Should we have guidelines on the likelihood of prosecution in relation to assisted suicide in Scotland? Yesterday the Director of Public Prosecutions for England & Wales, as required by the House of Lords in the Debbie Purdy case, set out a quite detailed list of factors to be taken into account in that jurisdiction, by way of interim guidelines, together with a consultation on a more permanent version planned to be completed by the spring.

Our own Lord Advocate, while confirming that the Crown Office in Scotland will give "careful consideration" to the DPP's guidelines, was otherwise at pains to emphasise that they are specfically directed at the Suicide Act and the House of Lords decision, neither of which forms part of Scots law.

Any change in the law, she added, has to be a matter for the Scottish Parliament.

That is clearly so, but then the DPP made it clear that he is not purporting to change the legal position either.

Is there any reason why we should not have some indication of how Crown Office would approach such a case in Scotland? If anything, even disregarding the DPP's guidellines, the legal position on assisted suicide is clearer in England than in Scotland, which depends on an application of the common law of homicide and, clearly, the Crown's interpretation of when it is in the public interest  to prosecute.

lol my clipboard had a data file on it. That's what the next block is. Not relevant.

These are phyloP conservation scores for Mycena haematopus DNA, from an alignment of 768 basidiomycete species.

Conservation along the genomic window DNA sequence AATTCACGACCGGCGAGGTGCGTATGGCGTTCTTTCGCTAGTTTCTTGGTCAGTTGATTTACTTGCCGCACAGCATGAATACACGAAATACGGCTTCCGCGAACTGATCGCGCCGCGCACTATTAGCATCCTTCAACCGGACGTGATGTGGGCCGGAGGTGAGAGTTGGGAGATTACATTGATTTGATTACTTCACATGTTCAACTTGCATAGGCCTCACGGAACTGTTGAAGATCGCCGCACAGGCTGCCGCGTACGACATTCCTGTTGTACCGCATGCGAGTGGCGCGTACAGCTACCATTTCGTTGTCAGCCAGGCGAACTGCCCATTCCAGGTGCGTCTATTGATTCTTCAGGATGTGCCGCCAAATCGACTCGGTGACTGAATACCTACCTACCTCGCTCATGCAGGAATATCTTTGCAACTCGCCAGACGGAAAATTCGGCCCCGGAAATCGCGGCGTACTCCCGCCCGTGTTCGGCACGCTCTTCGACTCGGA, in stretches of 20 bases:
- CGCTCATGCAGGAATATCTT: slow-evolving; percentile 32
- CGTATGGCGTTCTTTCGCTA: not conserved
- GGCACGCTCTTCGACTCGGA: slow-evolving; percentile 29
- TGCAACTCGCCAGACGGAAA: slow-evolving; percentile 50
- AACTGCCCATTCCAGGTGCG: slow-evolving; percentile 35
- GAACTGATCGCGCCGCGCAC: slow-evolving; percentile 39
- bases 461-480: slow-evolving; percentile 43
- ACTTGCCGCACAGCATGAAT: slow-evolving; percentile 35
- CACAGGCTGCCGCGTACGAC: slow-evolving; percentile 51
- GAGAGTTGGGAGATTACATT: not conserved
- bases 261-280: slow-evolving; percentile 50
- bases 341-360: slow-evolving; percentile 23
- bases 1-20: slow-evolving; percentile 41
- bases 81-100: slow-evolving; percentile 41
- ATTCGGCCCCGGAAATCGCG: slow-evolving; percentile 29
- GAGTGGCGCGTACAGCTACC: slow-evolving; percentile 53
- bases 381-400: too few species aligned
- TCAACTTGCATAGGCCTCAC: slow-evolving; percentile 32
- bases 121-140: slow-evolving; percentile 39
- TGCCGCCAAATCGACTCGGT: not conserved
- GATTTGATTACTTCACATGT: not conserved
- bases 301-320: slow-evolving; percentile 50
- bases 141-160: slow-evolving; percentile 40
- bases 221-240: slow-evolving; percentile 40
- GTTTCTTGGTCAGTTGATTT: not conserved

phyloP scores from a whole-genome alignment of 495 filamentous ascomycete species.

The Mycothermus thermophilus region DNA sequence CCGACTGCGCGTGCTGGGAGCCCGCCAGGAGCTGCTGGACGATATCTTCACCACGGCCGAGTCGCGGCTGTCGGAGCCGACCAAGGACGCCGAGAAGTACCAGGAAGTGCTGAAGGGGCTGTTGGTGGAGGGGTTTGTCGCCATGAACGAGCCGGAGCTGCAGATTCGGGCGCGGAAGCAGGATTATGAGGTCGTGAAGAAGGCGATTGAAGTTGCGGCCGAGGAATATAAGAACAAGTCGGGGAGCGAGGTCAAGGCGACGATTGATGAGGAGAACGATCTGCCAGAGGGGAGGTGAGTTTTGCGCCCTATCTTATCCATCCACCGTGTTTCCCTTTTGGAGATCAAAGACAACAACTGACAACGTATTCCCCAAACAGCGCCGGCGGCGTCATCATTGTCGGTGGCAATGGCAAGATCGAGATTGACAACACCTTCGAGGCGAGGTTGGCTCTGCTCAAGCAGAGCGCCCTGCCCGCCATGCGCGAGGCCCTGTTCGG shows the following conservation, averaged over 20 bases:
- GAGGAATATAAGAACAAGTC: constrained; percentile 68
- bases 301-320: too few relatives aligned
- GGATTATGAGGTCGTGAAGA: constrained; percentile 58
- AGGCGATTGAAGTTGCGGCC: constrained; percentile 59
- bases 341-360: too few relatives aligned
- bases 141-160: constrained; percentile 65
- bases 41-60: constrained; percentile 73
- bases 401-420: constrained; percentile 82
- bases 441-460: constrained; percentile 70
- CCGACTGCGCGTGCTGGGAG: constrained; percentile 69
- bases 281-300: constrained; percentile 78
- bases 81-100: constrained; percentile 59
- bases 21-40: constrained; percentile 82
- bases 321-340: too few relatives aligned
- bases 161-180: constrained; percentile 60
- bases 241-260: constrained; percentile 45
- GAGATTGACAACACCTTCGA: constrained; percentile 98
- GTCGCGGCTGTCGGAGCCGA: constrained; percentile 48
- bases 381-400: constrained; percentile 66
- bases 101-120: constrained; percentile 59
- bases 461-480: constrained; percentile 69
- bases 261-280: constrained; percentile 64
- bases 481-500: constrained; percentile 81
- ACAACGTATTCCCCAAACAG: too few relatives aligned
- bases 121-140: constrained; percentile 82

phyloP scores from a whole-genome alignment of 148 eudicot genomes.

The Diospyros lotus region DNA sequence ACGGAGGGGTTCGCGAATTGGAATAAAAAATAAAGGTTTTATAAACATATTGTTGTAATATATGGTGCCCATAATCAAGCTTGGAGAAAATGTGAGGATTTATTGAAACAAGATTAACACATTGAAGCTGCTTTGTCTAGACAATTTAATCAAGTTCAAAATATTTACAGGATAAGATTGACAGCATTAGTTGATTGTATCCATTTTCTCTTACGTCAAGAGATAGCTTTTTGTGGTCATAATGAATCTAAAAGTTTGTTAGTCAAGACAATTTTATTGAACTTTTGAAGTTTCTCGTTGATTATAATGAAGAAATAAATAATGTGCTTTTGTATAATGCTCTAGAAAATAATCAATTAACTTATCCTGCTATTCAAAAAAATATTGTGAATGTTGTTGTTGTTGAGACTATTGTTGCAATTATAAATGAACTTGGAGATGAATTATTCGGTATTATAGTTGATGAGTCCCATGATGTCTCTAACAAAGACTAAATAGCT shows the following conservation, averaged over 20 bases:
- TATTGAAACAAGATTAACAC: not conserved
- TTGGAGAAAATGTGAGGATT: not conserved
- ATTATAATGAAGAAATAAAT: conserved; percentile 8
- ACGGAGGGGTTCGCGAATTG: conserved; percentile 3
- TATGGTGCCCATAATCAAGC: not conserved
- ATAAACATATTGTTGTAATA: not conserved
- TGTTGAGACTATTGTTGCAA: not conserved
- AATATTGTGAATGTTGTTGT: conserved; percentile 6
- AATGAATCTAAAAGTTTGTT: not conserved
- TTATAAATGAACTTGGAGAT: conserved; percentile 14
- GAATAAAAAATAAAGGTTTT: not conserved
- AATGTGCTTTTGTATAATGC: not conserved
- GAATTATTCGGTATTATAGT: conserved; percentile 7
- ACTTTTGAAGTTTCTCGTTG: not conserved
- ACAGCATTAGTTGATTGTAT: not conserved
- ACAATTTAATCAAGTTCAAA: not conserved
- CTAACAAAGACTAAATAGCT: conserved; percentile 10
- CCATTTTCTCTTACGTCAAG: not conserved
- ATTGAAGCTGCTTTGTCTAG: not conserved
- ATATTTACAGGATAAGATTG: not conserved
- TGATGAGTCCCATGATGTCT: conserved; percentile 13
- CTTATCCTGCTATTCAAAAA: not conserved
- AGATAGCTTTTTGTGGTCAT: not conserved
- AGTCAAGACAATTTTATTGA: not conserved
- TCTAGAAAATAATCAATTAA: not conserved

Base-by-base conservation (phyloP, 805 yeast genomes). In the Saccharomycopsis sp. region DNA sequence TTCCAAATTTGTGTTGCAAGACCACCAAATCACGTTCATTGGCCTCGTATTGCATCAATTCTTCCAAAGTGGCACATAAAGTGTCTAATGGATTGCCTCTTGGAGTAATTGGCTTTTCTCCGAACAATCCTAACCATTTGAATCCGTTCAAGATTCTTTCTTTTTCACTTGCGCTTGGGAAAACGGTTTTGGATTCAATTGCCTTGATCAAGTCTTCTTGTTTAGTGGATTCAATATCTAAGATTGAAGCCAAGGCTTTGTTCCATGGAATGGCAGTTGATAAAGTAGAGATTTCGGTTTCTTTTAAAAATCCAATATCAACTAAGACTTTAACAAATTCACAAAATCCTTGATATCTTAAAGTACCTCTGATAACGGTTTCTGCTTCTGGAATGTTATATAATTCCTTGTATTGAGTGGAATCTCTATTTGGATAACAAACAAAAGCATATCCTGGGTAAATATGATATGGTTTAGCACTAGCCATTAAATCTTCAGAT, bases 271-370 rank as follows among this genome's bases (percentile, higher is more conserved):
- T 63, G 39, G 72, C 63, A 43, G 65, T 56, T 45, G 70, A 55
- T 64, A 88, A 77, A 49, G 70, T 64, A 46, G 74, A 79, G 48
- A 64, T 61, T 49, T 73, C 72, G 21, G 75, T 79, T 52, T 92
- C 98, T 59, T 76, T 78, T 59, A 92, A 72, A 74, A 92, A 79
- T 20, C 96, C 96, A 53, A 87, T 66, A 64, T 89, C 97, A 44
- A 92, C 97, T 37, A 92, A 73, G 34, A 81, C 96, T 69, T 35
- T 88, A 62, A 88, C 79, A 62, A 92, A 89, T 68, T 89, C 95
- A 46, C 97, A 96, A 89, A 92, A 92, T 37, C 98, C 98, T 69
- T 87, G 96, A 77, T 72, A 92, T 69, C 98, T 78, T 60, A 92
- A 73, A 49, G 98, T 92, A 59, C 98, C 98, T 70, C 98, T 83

Especially given that human rights considerations formed a significant plank of the Lords' reasoning in Purdy, it would be surprising if there were not some duty on the Crown analogous to that identified by the House in that case - and someone prepared sooner or later to seek a judicial ruling on the point.

With the likelihood of a bill from Margo MacDonald in the near future to legalise assisted dying over quite a wide spread of cases - each type sure to be fought over as a matter of controversy - it would be much more satisfactory if we can have a proper yardstick by which to debate whether the law as it stands can be applied fairly and sensitively.

While some groups criticised parts of the DPP's guidelines as being too wide, that overlooks that they are only guidelines, have to be read and applied as a whole, and cannot truly be judged except in the light of experience of how they are applied. Would it not be preferable if Scotland also had the chance of benefiting from such an experience?